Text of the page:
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1 September 2004 Chalcogenide glass fibers used for in situ infrared spectroscopy in biology and medicine
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Chalcogenide glass optical fibers possess very low optical losses in the middle infrared range from 2 to 12 mm. They were used to implement remote infrared spectroscopy, known as Fiber Evanescent Wave Spectroscopy (FEWS). Due to their hydrophobic behavior, such sensor is especially suitable for application in biology and medicine where water is a nuisance to detect relevant information. Moreover, the design of the sensor using tapered fibers enables to improve the signal to noise ratio. Then, once coupled with unsupervised analysis technique such as Principle Component Analysis (PCA), it has been shown that this tool is efficient to differentiate between obese and control mice by recording their serum FEWS spectra. The same method has been carried out to detect in situ the both phenotypes of a bacterial culture.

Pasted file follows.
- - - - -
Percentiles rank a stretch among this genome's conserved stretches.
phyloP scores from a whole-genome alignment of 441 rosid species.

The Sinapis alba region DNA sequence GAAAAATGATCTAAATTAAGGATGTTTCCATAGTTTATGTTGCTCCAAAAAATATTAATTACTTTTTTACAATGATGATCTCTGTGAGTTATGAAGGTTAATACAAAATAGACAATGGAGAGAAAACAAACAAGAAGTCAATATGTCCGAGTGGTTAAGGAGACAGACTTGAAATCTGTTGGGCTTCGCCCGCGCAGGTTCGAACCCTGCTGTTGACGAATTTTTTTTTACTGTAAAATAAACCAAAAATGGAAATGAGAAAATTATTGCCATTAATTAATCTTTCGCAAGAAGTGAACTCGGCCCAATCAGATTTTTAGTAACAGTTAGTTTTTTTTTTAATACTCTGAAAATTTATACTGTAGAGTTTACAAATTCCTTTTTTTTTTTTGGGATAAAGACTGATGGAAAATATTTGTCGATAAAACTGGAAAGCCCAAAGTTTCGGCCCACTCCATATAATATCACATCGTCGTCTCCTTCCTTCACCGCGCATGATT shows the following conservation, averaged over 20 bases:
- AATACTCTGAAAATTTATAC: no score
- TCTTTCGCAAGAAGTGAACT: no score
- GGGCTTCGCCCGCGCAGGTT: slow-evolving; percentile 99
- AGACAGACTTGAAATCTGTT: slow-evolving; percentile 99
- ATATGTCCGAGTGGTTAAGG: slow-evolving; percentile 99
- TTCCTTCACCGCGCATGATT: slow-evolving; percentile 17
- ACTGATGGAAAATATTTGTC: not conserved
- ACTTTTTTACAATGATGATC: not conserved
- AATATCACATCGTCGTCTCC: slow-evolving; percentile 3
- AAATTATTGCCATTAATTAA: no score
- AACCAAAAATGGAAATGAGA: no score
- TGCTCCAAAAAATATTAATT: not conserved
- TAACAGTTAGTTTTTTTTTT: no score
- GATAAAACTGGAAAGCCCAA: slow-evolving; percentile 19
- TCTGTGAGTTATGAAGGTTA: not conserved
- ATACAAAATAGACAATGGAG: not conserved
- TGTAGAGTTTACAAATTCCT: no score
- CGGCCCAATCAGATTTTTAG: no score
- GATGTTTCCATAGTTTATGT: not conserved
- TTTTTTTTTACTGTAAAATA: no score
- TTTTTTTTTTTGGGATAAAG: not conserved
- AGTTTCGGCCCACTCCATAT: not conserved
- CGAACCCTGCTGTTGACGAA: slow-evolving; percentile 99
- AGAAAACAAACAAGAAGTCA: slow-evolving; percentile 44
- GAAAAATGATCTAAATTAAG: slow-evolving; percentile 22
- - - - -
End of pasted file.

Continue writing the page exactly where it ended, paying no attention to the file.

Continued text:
© (2004) COPYRIGHT Society of Photo-Optical Instrumentation Engineers (SPIE). Downloading of the abstract is permitted for personal use only.
Julie Keirsse, Bruno Bureau, Catherine Boussard-Pledel, P. Leroyer, M. Ropert, Virginie Dupont, Marie Laure Anne, C. Ribault, Olivier Sire, Olivier Loreal, and Jean Luc Adam "Chalcogenide glass fibers used for in situ infrared spectroscopy in biology and medicine", Proc. SPIE 5459, Optical Sensing, (1 September 2004);

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